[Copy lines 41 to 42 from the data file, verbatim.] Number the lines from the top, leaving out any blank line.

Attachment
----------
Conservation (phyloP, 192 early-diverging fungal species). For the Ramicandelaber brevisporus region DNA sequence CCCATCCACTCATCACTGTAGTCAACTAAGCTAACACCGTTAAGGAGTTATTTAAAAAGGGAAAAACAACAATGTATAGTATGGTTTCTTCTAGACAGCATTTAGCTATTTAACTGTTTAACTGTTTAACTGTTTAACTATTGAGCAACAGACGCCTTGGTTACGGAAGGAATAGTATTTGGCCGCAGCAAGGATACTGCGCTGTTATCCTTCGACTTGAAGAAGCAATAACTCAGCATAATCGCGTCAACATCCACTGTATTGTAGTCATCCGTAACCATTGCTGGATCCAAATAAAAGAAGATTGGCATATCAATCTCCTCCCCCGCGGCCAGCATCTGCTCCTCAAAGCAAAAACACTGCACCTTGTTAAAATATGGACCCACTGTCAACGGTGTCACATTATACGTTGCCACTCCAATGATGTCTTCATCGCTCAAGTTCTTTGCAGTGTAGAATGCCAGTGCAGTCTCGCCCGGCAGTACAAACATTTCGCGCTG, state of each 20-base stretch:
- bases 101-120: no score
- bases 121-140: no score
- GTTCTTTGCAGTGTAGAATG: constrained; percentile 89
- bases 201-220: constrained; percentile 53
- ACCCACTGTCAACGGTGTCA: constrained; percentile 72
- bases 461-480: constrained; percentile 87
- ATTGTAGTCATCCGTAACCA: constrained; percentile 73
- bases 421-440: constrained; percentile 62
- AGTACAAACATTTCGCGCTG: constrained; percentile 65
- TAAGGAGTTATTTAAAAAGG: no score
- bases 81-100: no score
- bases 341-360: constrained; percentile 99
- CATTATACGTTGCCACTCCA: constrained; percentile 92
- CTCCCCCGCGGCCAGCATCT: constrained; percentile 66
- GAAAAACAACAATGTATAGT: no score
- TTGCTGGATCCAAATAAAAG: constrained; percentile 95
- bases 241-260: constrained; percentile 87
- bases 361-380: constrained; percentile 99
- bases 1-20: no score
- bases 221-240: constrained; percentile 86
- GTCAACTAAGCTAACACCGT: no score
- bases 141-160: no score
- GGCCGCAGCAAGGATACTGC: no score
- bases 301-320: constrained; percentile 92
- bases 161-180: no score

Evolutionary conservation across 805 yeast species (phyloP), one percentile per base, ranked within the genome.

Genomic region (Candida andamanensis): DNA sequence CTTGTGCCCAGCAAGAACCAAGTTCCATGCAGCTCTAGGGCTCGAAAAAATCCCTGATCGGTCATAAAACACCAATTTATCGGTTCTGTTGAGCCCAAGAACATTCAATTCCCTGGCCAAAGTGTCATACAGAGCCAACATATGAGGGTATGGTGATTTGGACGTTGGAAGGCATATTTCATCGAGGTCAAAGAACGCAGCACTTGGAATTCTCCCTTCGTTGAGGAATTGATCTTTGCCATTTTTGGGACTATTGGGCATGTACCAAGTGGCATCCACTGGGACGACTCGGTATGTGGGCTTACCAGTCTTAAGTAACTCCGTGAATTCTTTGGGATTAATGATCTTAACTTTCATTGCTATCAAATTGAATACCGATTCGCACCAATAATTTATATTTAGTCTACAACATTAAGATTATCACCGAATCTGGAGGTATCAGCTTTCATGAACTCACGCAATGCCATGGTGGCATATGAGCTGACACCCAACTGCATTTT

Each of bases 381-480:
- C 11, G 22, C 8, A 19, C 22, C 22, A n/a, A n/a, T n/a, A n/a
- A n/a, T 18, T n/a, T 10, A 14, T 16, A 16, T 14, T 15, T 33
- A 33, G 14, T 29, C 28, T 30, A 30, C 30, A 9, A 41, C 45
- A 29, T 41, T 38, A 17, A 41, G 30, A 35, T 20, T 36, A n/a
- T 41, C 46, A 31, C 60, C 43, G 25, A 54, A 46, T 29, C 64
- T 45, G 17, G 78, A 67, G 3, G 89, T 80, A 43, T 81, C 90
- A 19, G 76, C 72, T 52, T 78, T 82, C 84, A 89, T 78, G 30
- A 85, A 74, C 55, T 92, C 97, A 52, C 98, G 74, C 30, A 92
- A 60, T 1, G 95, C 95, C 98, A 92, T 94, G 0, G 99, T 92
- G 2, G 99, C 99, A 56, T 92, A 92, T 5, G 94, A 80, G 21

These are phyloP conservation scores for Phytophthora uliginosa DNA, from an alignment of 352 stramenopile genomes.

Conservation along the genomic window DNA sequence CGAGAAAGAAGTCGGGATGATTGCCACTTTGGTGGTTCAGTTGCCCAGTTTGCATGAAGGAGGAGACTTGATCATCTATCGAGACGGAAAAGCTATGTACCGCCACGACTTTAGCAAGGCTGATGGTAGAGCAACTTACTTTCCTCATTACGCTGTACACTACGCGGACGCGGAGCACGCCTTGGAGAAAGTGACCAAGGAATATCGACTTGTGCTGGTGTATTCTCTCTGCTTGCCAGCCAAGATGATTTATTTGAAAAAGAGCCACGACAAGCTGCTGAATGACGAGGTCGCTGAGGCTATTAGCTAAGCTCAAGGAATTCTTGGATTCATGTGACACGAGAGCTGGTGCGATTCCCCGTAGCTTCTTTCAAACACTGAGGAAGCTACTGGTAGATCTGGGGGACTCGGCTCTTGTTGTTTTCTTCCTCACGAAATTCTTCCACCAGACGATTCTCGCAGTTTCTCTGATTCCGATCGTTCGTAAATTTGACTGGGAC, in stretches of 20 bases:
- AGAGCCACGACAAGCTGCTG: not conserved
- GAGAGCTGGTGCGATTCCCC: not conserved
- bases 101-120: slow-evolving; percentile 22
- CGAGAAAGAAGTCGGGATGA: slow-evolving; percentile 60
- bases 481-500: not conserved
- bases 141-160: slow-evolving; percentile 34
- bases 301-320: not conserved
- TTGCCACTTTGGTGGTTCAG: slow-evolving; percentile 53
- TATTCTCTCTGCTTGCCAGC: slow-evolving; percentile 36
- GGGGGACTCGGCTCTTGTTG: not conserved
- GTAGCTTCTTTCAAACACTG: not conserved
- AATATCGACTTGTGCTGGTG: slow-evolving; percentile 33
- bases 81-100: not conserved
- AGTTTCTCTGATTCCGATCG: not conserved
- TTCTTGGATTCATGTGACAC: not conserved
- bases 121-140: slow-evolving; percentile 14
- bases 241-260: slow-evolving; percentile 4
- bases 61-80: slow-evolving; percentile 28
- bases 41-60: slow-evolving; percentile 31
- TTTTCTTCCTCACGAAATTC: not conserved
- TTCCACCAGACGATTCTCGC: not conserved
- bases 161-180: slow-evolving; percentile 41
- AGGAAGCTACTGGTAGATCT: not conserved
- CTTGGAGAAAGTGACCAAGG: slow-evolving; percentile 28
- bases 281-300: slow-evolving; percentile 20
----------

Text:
Conservation along the genomic window DNA sequence CGAGAAAGAAGTCGGGATGATTGCCACTTTGGTGGTTCAGTTGCCCAGTTTGCATGAAGGAGGAGACTTGATCATCTATCGAGACGGAAAAGCTATGTACCGCCACGACTTTAGCAAGGCTGATGGTAGAGCAACTTACTTTCCTCATTACGCTGTACACTACGCGGACGCGGAGCACGCCTTGGAGAAAGTGACCAAGGAATATCGACTTGTGCTGGTGTATTCTCTCTGCTTGCCAGCCAAGATGATTTATTTGAAAAAGAGCCACGACAAGCTGCTGAATGACGAGGTCGCTGAGGCTATTAGCTAAGCTCAAGGAATTCTTGGATTCATGTGACACGAGAGCTGGTGCGATTCCCCGTAGCTTCTTTCAAACACTGAGGAAGCTACTGGTAGATCTGGGGGACTCGGCTCTTGTTGTTTTCTTCCTCACGAAATTCTTCCACCAGACGATTCTCGCAGTTTCTCTGATTCCGATCGTTCGTAAATTTGACTGGGAC, in stretches of 20 bases:
- AGAGCCACGACAAGCTGCTG: not conserved